The impacts on the U.S. farming community from the dismantling of NAFTA was also discussed. Mexico and Canada are top importers of Colorado agricultural products, from corn and wheat to hay and potatoes. Mexico recently imposed tariffs on processed potatoes, like French fries, which left Colorado’s fresh potato market unscathed. But it’s hard to measure the impact, Brown said. “Since there are tariffs, that means there is less going in to the country. And that means damage to the fresh market to some degree.”
In breaking news just days after the meeting, the USMCA (U.S.-Mexico-Canada Agreement) trade agreement was put into place between the U.S., Canada and Mexico. USMCA largely maintains NAFTA’s framework, including free trade between the three countries.
But trade concerns extend beyond NAFTA. “We are negotiating on all fronts, including China and the European Union,” Brown said. “And we dropped out of the Trans-Pacific Partnership. So that’s the entire world.” Then there are the tariffs placed on U.S. soybeans by China. While Colorado isn’t big into soybean crops, the potential inability for soybean farmers to sell their product for a fair price could mean growing other crops, like potatoes. This could help Colorado’s potato seed sales. But it may also create more competition down the road.
Last fall, Diaz and folks from the Colorado Department of Agriculture flew to Cuba to begin market discussions for Colorado agricultural products. “We met with some high-level officials and I was encouraged by that market possibly opening up,” Brown said. “It’s not a large market, but in Colorado we are working to open up the Caribbean market, like potatoes and affordable beef cuts. We see Cuba as complementing that.”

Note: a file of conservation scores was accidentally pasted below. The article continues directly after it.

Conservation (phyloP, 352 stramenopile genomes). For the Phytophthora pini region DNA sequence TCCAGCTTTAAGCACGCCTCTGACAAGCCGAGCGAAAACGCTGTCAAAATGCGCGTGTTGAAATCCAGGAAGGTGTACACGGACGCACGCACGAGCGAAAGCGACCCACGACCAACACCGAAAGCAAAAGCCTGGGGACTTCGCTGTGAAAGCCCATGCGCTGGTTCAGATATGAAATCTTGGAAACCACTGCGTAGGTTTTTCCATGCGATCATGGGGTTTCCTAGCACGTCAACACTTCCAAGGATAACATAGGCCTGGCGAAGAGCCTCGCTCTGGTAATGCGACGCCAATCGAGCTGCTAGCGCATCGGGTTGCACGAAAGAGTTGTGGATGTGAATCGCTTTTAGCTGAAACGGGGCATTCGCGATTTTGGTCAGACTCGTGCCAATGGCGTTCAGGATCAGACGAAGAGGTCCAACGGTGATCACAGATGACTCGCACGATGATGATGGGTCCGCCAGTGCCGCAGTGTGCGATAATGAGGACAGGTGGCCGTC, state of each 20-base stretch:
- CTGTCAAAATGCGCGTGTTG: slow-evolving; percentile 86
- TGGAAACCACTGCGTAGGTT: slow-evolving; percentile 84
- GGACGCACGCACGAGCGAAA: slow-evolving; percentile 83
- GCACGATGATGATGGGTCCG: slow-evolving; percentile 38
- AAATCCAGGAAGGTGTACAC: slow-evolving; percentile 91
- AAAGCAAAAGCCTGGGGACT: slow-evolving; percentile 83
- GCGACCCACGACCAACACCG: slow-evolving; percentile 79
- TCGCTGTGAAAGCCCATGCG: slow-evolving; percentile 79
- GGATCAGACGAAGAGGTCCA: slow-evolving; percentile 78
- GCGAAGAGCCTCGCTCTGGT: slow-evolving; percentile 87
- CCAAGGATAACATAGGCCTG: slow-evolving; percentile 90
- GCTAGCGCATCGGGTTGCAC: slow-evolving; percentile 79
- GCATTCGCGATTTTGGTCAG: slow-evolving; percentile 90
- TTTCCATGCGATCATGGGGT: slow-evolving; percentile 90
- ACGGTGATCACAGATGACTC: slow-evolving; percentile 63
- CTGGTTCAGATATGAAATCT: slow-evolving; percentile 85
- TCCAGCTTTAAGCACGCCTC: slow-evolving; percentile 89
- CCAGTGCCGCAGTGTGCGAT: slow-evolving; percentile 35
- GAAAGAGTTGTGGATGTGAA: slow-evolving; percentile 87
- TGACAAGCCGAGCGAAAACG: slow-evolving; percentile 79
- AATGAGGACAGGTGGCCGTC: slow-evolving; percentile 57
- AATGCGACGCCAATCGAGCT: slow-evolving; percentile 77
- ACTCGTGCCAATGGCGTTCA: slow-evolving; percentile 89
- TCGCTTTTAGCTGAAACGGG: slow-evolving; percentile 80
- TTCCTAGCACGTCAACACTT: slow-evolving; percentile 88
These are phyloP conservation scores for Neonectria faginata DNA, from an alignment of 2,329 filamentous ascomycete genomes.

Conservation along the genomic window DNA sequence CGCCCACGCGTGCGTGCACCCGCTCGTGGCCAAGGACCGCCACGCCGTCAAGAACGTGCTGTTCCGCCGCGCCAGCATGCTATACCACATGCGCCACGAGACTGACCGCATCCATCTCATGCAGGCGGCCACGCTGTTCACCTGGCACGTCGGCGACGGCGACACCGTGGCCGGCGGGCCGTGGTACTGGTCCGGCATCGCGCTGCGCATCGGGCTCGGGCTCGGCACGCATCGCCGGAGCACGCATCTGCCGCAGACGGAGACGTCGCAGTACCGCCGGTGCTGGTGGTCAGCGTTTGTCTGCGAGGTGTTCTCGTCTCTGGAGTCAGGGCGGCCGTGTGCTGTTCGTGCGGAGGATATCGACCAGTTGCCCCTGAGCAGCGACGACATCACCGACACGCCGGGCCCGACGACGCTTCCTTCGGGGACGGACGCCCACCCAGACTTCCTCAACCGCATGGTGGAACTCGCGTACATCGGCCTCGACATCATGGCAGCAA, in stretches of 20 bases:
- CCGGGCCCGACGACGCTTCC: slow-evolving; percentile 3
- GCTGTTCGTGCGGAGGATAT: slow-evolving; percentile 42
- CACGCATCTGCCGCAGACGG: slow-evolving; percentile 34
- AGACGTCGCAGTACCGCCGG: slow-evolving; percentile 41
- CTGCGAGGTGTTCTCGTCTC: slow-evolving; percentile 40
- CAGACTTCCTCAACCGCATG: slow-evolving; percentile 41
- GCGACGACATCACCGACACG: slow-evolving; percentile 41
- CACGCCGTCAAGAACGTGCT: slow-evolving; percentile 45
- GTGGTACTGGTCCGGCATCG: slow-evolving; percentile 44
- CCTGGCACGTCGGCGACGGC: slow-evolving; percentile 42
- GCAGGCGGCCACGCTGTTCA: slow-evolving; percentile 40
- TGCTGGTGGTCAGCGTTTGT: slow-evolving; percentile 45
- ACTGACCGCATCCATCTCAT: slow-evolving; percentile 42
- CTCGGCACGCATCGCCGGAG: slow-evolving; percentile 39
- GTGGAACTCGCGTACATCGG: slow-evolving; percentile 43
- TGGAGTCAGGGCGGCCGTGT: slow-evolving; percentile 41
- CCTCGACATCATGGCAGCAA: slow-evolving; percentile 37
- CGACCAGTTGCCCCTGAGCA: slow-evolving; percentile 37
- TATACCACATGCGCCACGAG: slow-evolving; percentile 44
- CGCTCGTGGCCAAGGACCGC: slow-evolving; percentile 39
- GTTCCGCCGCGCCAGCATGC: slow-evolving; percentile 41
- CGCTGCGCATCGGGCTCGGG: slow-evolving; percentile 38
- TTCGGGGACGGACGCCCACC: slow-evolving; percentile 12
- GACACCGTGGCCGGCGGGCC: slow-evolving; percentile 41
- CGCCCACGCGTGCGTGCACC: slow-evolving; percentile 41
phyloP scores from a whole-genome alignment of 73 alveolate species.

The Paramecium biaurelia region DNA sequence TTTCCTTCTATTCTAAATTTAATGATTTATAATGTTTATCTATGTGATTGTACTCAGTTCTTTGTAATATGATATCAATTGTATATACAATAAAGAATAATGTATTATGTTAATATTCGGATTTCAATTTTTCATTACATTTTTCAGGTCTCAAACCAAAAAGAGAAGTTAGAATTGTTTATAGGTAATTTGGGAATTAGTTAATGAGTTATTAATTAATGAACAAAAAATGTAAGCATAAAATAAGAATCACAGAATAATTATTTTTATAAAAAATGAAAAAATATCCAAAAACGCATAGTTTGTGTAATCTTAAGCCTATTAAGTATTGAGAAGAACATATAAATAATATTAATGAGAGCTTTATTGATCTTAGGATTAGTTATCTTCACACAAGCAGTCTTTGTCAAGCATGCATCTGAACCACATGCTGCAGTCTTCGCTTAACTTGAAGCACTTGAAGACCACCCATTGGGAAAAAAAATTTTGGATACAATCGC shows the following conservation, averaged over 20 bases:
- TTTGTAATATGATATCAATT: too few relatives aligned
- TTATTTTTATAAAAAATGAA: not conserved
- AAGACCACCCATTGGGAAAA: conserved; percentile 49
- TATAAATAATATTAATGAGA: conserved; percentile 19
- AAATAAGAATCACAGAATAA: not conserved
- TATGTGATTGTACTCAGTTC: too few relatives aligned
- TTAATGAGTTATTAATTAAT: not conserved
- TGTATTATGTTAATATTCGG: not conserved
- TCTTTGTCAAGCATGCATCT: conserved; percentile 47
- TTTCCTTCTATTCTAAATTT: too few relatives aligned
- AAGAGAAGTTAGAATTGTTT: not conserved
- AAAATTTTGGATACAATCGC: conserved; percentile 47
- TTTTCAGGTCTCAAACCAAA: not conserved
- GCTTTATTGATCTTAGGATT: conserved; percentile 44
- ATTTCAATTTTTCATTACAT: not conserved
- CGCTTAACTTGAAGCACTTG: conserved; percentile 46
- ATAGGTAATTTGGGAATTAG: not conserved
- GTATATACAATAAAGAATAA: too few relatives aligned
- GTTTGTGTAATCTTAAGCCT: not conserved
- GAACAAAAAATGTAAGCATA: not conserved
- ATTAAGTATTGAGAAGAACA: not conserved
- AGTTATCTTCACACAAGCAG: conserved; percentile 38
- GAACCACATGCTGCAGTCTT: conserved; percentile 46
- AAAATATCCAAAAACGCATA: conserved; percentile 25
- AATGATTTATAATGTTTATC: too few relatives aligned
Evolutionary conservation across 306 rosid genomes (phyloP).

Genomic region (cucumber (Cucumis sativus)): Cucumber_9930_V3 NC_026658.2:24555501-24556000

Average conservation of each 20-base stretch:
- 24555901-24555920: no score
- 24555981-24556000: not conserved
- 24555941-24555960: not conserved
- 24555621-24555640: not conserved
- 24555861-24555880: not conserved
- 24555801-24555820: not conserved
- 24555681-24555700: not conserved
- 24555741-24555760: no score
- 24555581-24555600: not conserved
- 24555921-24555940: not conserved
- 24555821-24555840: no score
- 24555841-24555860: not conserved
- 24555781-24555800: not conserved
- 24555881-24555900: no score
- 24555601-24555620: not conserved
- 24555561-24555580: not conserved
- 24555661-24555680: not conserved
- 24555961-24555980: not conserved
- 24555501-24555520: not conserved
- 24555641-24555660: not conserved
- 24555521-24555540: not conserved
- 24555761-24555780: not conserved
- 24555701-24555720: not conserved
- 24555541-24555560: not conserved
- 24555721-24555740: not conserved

Cuba currently purchases their potato seeds from the Netherlands. “We’d love to get them some of our potato seeds so they’re purchasing Colorado potato seeds,” Brown said. “We feel like we opened that door.” The Department of Agriculture is also looking at building markets in the Dominican Republic and other Caribbean countries.
Scott Stoller, general manager for the Colorado State Fair, also provided a report during Wednesday’s meeting about this year’s state fair held Aug. 24 to Sept. 3 in Pueblo. “Prior to the fair, the rodeo grandstand got a new paint job, the horse barn was renovated and the ag palace (where the vendor fair is held) had a facelift on the outside and new railing added for accessibility,” said Stoller.
Though overall fair attendance was down due to a drop in box-office sales because it was hard to beat last year’s music and comedy performances of ZZ Top and Gabriel Iglesias, attendance at the fair proper and rodeo were up, Stoller said. “Carnival and food revenues were up, too.” This year’s top performers were the Oakridge Boys, Joan Jett, Old Dominion and Larry the Cable Guy.
The junior livestock auction had 113 animals who sold for some $495,000. “That’s just $10,000 shy of our record last year,” Stoller said. The reason for the slight downturn were fewer animals. But a grand champion steer did set a record sale this year for $65,000, boosting the total.
After the town hall and commission report, the group took a potato harvest tour. Brown hails from Yuma County in northeast Colorado. “We grow some potatoes where I come from but when you come to the San Luis Valley, you are seeing the heart of potato production,” he said. You are seeing how it’s really done.”